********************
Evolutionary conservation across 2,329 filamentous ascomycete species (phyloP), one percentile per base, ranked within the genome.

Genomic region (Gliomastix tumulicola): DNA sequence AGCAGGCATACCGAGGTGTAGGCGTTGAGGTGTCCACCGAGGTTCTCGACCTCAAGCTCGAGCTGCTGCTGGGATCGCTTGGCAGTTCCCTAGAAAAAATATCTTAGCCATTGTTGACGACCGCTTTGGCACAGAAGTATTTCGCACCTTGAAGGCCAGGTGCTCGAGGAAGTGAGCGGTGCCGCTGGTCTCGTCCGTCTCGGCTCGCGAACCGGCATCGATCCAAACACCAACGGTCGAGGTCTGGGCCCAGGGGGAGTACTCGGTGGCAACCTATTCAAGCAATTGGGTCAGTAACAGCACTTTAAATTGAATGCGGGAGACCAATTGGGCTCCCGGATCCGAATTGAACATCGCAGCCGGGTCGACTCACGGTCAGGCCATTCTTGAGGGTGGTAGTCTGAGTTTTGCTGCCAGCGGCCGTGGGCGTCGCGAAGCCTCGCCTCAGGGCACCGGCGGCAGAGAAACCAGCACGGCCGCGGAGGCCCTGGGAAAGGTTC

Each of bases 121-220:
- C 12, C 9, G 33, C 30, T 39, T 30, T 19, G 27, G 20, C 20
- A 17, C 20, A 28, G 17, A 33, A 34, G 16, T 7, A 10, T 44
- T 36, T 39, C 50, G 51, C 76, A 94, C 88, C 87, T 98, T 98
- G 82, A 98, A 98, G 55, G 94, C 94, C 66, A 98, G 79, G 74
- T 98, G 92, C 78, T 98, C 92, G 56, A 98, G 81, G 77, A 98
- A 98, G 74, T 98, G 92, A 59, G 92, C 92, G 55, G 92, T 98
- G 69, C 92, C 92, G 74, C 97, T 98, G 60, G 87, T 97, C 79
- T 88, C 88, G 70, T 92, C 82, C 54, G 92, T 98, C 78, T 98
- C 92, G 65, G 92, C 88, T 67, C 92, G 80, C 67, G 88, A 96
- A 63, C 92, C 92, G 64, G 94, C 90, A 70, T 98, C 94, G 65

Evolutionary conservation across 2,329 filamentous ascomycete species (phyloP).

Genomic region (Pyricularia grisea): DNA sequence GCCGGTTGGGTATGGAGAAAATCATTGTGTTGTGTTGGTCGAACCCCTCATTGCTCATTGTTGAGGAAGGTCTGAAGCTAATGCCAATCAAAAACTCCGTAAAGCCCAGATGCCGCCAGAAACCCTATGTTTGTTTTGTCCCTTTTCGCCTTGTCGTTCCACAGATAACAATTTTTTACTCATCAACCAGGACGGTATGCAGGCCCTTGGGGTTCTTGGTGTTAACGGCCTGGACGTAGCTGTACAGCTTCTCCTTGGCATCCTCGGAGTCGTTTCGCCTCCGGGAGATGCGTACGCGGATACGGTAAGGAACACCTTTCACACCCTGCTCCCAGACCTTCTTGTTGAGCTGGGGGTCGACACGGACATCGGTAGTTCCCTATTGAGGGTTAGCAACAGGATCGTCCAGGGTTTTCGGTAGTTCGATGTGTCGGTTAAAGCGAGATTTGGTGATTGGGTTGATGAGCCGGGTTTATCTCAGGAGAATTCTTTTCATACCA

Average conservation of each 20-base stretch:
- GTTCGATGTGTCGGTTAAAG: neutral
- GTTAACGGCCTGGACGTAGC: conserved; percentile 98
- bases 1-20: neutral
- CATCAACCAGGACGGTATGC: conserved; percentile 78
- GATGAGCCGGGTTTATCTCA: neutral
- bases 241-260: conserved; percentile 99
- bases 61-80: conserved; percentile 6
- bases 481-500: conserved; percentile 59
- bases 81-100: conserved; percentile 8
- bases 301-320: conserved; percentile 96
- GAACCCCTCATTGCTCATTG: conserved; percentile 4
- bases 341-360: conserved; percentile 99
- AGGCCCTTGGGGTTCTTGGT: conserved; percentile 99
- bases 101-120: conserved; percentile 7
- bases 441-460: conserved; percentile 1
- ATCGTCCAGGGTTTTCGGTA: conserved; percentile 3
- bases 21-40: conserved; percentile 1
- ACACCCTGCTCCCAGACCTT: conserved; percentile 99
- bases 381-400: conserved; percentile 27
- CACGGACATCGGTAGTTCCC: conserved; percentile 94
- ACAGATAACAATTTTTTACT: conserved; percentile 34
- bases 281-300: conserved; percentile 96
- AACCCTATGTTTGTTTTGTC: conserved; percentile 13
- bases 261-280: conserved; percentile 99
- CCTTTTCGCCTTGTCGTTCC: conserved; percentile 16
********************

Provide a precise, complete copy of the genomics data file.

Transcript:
Evolutionary conservation across 2,329 filamentous ascomycete species (phyloP), one percentile per base, ranked within the genome.

Genomic region (Gliomastix tumulicola): DNA sequence AGCAGGCATACCGAGGTGTAGGCGTTGAGGTGTCCACCGAGGTTCTCGACCTCAAGCTCGAGCTGCTGCTGGGATCGCTTGGCAGTTCCCTAGAAAAAATATCTTAGCCATTGTTGACGACCGCTTTGGCACAGAAGTATTTCGCACCTTGAAGGCCAGGTGCTCGAGGAAGTGAGCGGTGCCGCTGGTCTCGTCCGTCTCGGCTCGCGAACCGGCATCGATCCAAACACCAACGGTCGAGGTCTGGGCCCAGGGGGAGTACTCGGTGGCAACCTATTCAAGCAATTGGGTCAGTAACAGCACTTTAAATTGAATGCGGGAGACCAATTGGGCTCCCGGATCCGAATTGAACATCGCAGCCGGGTCGACTCACGGTCAGGCCATTCTTGAGGGTGGTAGTCTGAGTTTTGCTGCCAGCGGCCGTGGGCGTCGCGAAGCCTCGCCTCAGGGCACCGGCGGCAGAGAAACCAGCACGGCCGCGGAGGCCCTGGGAAAGGTTC

Each of bases 121-220:
- C 12, C 9, G 33, C 30, T 39, T 30, T 19, G 27, G 20, C 20
- A 17, C 20, A 28, G 17, A 33, A 34, G 16, T 7, A 10, T 44
- T 36, T 39, C 50, G 51, C 76, A 94, C 88, C 87, T 98, T 98
- G 82, A 98, A 98, G 55, G 94, C 94, C 66, A 98, G 79, G 74
- T 98, G 92, C 78, T 98, C 92, G 56, A 98, G 81, G 77, A 98
- A 98, G 74, T 98, G 92, A 59, G 92, C 92, G 55, G 92, T 98
- G 69, C 92, C 92, G 74, C 97, T 98, G 60, G 87, T 97, C 79
- T 88, C 88, G 70, T 92, C 82, C 54, G 92, T 98, C 78, T 98
- C 92, G 65, G 92, C 88, T 67, C 92, G 80, C 67, G 88, A 96
- A 63, C 92, C 92, G 64, G 94, C 90, A 70, T 98, C 94, G 65

Evolutionary conservation across 2,329 filamentous ascomycete species (phyloP).

Genomic region (Pyricularia grisea): DNA sequence GCCGGTTGGGTATGGAGAAAATCATTGTGTTGTGTTGGTCGAACCCCTCATTGCTCATTGTTGAGGAAGGTCTGAAGCTAATGCCAATCAAAAACTCCGTAAAGCCCAGATGCCGCCAGAAACCCTATGTTTGTTTTGTCCCTTTTCGCCTTGTCGTTCCACAGATAACAATTTTTTACTCATCAACCAGGACGGTATGCAGGCCCTTGGGGTTCTTGGTGTTAACGGCCTGGACGTAGCTGTACAGCTTCTCCTTGGCATCCTCGGAGTCGTTTCGCCTCCGGGAGATGCGTACGCGGATACGGTAAGGAACACCTTTCACACCCTGCTCCCAGACCTTCTTGTTGAGCTGGGGGTCGACACGGACATCGGTAGTTCCCTATTGAGGGTTAGCAACAGGATCGTCCAGGGTTTTCGGTAGTTCGATGTGTCGGTTAAAGCGAGATTTGGTGATTGGGTTGATGAGCCGGGTTTATCTCAGGAGAATTCTTTTCATACCA

Average conservation of each 20-base stretch:
- GTTCGATGTGTCGGTTAAAG: neutral
- GTTAACGGCCTGGACGTAGC: conserved; percentile 98
- bases 1-20: neutral
- CATCAACCAGGACGGTATGC: conserved; percentile 78
- GATGAGCCGGGTTTATCTCA: neutral
- bases 241-260: conserved; percentile 99
- bases 61-80: conserved; percentile 6
- bases 481-500: conserved; percentile 59
- bases 81-100: conserved; percentile 8
- bases 301-320: conserved; percentile 96
- GAACCCCTCATTGCTCATTG: conserved; percentile 4
- bases 341-360: conserved; percentile 99
- AGGCCCTTGGGGTTCTTGGT: conserved; percentile 99
- bases 101-120: conserved; percentile 7
- bases 441-460: conserved; percentile 1
- ATCGTCCAGGGTTTTCGGTA: conserved; percentile 3
- bases 21-40: conserved; percentile 1
- ACACCCTGCTCCCAGACCTT: conserved; percentile 99
- bases 381-400: conserved; percentile 27
- CACGGACATCGGTAGTTCCC: conserved; percentile 94
- ACAGATAACAATTTTTTACT: conserved; percentile 34
- bases 281-300: conserved; percentile 96
- AACCCTATGTTTGTTTTGTC: conserved; percentile 13
- bases 261-280: conserved; percentile 99
- CCTTTTCGCCTTGTCGTTCC: conserved; percentile 16